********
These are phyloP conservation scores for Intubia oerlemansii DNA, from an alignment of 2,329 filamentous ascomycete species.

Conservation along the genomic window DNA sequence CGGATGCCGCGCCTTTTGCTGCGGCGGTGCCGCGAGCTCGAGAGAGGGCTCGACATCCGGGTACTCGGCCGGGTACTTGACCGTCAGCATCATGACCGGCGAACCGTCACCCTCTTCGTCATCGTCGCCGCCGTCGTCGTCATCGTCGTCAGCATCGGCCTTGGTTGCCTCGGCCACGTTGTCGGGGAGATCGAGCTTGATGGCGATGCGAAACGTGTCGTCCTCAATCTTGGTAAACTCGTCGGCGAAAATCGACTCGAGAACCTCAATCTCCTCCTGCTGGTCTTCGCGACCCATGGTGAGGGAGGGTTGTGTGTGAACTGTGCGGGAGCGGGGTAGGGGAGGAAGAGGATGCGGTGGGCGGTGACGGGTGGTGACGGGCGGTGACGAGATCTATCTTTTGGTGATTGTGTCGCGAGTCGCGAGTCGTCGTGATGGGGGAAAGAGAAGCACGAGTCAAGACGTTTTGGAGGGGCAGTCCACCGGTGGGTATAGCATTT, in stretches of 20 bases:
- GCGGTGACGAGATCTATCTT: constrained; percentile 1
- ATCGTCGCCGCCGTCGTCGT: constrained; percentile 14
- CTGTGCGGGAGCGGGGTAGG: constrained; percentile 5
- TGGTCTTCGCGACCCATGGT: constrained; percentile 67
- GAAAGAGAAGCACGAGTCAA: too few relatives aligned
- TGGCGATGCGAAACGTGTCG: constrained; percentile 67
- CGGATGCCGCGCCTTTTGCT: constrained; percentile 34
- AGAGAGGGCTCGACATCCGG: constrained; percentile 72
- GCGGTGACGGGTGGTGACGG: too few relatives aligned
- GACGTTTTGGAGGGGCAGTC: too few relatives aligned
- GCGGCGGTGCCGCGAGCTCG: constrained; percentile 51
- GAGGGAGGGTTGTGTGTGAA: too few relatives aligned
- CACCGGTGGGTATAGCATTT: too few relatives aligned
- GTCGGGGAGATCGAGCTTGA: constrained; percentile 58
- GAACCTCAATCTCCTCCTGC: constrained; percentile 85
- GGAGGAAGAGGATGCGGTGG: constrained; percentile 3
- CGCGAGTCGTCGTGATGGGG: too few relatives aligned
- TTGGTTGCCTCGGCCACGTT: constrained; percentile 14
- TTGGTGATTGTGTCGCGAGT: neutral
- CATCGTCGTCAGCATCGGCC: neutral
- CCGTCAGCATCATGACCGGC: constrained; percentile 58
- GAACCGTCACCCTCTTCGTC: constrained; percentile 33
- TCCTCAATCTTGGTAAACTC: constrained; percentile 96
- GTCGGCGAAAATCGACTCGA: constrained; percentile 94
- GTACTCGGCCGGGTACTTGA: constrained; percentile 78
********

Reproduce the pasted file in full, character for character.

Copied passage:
These are phyloP conservation scores for Intubia oerlemansii DNA, from an alignment of 2,329 filamentous ascomycete species.

Conservation along the genomic window DNA sequence CGGATGCCGCGCCTTTTGCTGCGGCGGTGCCGCGAGCTCGAGAGAGGGCTCGACATCCGGGTACTCGGCCGGGTACTTGACCGTCAGCATCATGACCGGCGAACCGTCACCCTCTTCGTCATCGTCGCCGCCGTCGTCGTCATCGTCGTCAGCATCGGCCTTGGTTGCCTCGGCCACGTTGTCGGGGAGATCGAGCTTGATGGCGATGCGAAACGTGTCGTCCTCAATCTTGGTAAACTCGTCGGCGAAAATCGACTCGAGAACCTCAATCTCCTCCTGCTGGTCTTCGCGACCCATGGTGAGGGAGGGTTGTGTGTGAACTGTGCGGGAGCGGGGTAGGGGAGGAAGAGGATGCGGTGGGCGGTGACGGGTGGTGACGGGCGGTGACGAGATCTATCTTTTGGTGATTGTGTCGCGAGTCGCGAGTCGTCGTGATGGGGGAAAGAGAAGCACGAGTCAAGACGTTTTGGAGGGGCAGTCCACCGGTGGGTATAGCATTT, in stretches of 20 bases:
- GCGGTGACGAGATCTATCTT: constrained; percentile 1
- ATCGTCGCCGCCGTCGTCGT: constrained; percentile 14
- CTGTGCGGGAGCGGGGTAGG: constrained; percentile 5
- TGGTCTTCGCGACCCATGGT: constrained; percentile 67
- GAAAGAGAAGCACGAGTCAA: too few relatives aligned
- TGGCGATGCGAAACGTGTCG: constrained; percentile 67
- CGGATGCCGCGCCTTTTGCT: constrained; percentile 34
- AGAGAGGGCTCGACATCCGG: constrained; percentile 72
- GCGGTGACGGGTGGTGACGG: too few relatives aligned
- GACGTTTTGGAGGGGCAGTC: too few relatives aligned
- GCGGCGGTGCCGCGAGCTCG: constrained; percentile 51
- GAGGGAGGGTTGTGTGTGAA: too few relatives aligned
- CACCGGTGGGTATAGCATTT: too few relatives aligned
- GTCGGGGAGATCGAGCTTGA: constrained; percentile 58
- GAACCTCAATCTCCTCCTGC: constrained; percentile 85
- GGAGGAAGAGGATGCGGTGG: constrained; percentile 3
- CGCGAGTCGTCGTGATGGGG: too few relatives aligned
- TTGGTTGCCTCGGCCACGTT: constrained; percentile 14
- TTGGTGATTGTGTCGCGAGT: neutral
- CATCGTCGTCAGCATCGGCC: neutral
- CCGTCAGCATCATGACCGGC: constrained; percentile 58
- GAACCGTCACCCTCTTCGTC: constrained; percentile 33
- TCCTCAATCTTGGTAAACTC: constrained; percentile 96
- GTCGGCGAAAATCGACTCGA: constrained; percentile 94
- GTACTCGGCCGGGTACTTGA: constrained; percentile 78